programs (Perl, Bourne shell, Korn shell, C shell, etc.) attribute
     special meaning to a large variety of characters ('>', ';', '&', '$',
     etc.), the program must check its input and remove these characters
     before passing them on to other commands.  If this is not done, or is
     done incorrectly, an attacker can provide "bogus" input to these
     programs that causes them to behave in unexpected ways, often resulting
     in allowing the attacker to gain unauthorized access to the server
     host, or to execute unauthorized commands on the host.

     Because these problems are so difficult to avoid when using these
     powerful scripting languages, many experts now recommend that CGI
     programs be written in the C programming language instead.  Because C
     does not attempt to evaluate character strings, a program written in C
     is less vulnerable to this type of attack.  However, if a CGI program
     written in C uses the input it receives to execute another command
     using the system() or popen() library functions, the benefits of using
     C are negated, and the program must once again carefully check its
     inputs before passing them as command line arguments to other programs.

  B. Vulnerability Details

     NCSA HTTPD and Apache HTTPD, two of the most popular freely-available
     World Wide Web server implementations, come with several CGI programs
     that are compiled by the default build procedure.  These programs,
     because they are meant to serve as examples, are frequently installed
     at a site even if they are not being used.  Furthermore, because the
     source code for these programs is meant to be an example of how to
     implement CGI programs, it is frequently copied into other CGI programs
     programs as well.

     One of the utility functions offered by the CGI example source code is
     called escape_shell_cmd().  It is intended to help programmers avoid the
     vulnerability described above.  This function, when given an input
     string received from the user, scans the string for characters that have
     special meaning to the UNIX shell, and inserts escapes in front of these
     characters to remove their special meaning.  However, the list of
     special characters used by escape_shell_cmd():

         &;`'"|*?~<>^()[]{}$\

     is incomplete: it is missing the newline ('\n', octal 012, hex 0x10)
     character.

     The CGI example source code also includes a program called "phf," which
     implements a form-based interface to a local CCSO Name Server.  (The
     CCSO Name Server is a whitepages service used for looking up name and
     address information about people.)  The "phf" demonstration program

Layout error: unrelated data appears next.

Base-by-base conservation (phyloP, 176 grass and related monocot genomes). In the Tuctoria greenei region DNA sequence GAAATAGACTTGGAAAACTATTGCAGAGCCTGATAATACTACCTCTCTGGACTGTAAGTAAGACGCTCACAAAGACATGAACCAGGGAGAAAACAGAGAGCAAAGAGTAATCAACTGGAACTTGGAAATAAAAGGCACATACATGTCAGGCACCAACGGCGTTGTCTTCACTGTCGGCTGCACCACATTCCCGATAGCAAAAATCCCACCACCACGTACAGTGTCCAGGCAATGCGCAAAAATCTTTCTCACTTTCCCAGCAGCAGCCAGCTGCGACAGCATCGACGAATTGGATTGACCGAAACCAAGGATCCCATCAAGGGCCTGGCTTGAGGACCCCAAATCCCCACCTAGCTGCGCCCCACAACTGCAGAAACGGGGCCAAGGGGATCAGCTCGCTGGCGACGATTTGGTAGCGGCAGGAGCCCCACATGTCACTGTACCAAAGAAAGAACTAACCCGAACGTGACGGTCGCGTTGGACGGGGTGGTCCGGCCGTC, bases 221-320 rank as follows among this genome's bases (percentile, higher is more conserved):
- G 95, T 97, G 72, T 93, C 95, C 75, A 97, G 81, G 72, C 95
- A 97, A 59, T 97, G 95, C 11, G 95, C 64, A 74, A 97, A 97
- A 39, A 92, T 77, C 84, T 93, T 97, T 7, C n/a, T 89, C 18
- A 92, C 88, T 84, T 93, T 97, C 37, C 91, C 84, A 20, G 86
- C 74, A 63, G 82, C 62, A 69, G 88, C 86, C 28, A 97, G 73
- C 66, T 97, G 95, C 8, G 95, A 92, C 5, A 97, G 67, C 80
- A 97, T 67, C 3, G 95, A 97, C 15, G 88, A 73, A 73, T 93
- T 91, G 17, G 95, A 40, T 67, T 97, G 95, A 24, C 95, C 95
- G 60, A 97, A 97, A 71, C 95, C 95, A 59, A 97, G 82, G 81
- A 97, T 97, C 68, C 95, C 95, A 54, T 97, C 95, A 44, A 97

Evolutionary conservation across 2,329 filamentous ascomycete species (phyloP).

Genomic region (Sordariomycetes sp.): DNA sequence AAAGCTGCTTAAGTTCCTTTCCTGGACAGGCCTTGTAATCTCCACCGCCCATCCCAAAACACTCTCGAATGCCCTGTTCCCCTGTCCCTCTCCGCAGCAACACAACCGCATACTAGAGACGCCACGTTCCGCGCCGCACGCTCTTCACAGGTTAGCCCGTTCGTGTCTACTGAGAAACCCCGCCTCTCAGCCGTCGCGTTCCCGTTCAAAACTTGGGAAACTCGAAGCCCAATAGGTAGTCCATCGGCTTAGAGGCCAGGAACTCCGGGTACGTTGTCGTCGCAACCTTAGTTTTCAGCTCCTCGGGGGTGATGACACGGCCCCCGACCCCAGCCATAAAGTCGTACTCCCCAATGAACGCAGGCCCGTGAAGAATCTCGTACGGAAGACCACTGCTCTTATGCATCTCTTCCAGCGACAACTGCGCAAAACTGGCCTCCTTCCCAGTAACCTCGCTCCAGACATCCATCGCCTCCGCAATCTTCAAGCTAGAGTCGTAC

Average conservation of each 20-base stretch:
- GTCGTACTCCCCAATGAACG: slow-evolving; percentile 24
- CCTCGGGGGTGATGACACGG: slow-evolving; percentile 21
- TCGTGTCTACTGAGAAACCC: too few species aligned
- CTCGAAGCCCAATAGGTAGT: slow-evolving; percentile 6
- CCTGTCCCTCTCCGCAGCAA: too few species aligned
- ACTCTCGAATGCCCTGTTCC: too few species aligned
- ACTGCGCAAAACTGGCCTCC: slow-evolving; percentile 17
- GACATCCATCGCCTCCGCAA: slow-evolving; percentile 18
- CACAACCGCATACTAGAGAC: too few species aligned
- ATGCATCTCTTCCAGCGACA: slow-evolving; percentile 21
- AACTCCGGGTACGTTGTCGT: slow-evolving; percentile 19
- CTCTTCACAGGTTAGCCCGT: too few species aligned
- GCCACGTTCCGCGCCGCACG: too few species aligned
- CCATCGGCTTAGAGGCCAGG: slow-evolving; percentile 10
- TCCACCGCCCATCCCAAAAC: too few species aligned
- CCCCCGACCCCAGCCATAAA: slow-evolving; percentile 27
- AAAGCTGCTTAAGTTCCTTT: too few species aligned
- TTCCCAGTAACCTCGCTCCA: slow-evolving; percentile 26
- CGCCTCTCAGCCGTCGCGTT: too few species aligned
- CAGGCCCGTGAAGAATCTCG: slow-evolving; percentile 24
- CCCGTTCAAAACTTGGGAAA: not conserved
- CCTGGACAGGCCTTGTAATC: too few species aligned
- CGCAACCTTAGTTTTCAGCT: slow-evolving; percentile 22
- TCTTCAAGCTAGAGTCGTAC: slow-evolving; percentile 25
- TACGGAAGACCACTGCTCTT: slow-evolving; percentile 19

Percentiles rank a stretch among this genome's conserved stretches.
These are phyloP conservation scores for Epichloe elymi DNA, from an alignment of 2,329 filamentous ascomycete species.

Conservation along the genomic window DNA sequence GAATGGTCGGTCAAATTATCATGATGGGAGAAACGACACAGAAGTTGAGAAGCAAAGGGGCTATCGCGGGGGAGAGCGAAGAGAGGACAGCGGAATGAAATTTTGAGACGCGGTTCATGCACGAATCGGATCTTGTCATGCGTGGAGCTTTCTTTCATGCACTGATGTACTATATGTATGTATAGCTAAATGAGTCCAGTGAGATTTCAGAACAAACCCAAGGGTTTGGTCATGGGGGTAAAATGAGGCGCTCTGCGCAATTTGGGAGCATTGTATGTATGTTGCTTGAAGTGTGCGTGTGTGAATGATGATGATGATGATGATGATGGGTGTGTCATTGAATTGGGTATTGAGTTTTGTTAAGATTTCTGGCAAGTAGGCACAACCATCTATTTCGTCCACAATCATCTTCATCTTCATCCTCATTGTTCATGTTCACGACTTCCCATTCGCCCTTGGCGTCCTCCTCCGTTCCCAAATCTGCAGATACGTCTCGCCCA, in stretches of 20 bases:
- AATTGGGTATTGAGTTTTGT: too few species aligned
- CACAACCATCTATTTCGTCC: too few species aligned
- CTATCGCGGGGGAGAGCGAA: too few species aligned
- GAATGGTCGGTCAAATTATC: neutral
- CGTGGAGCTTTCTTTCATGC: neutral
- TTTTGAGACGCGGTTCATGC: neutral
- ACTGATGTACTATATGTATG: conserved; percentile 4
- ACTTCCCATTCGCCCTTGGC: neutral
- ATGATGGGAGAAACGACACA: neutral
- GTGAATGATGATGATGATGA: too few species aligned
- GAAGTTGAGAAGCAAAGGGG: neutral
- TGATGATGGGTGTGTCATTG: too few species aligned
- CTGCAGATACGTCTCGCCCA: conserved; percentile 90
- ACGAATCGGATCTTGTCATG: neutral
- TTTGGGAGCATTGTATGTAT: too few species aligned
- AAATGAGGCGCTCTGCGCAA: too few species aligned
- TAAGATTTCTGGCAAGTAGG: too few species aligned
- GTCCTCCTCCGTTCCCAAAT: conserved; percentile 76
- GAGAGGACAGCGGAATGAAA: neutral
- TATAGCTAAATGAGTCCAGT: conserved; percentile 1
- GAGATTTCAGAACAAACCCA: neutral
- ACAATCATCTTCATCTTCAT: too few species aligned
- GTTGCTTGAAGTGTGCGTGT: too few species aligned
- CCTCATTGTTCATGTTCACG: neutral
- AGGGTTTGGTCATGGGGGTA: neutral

uses the escape_shell_cmd() function to check its inputs, and is thus
     vulnerable to attack as described above.

     Any World Wide Web server host that has been configured to allow access
     to and execution of Common Gateway Interface programs and

       1. Has installed the "phf" program from the NCSA HTTPD distribution or
	  the Apache HTTPD distribution in a CGI-BIN directory (even if the
	  program is not being used)

       and/or

       2. Has installed programs obtained from the Internet or elsewhere that
	  are using the escape_shell_cmd() function contained in the sample
	  CGI-BIN source code distributed with NCSA HTTPD or Apache HTTPD

       and/or

       3. Has installed programs developed internally using the
	  escape_shell_cmd() function contained in the sample CGI-BIN source
	  code distributed with NCSA HTTPD or Apache HTTPD

       and/or

       4. Has installed CGI programs that do not adequately check their
	  inputs for the special characters listed above (including newline)
	  before passing these inputs to a shell command

     is vulnerable to attack in this manner.

II. Impact

An attacker who knows how to exercise this vulnerability may have the
ability to:

  1. Execute arbitrary commands on the server host using the same user-id as
     the user running the "httpd" server.  If "httpd" is being run as
     "root," the attacker's commands are also run as "root."

  2. Access any file on the system that is accessible to the user-id that is
     running the "httpd" server.  If the "httpd" server user-id has read
     access to the file, the attacker can also read the file.  If the
     "httpd" server user-id has write access to the file, the attacker can
     change or destroy the contents of the file.  If the "httpd" server is
     being run as "root," the attacker can read, modify, or destroy any file
     on the server host.

  3. Given an X11-based terminal emulator ("xterm" or equivalent) installed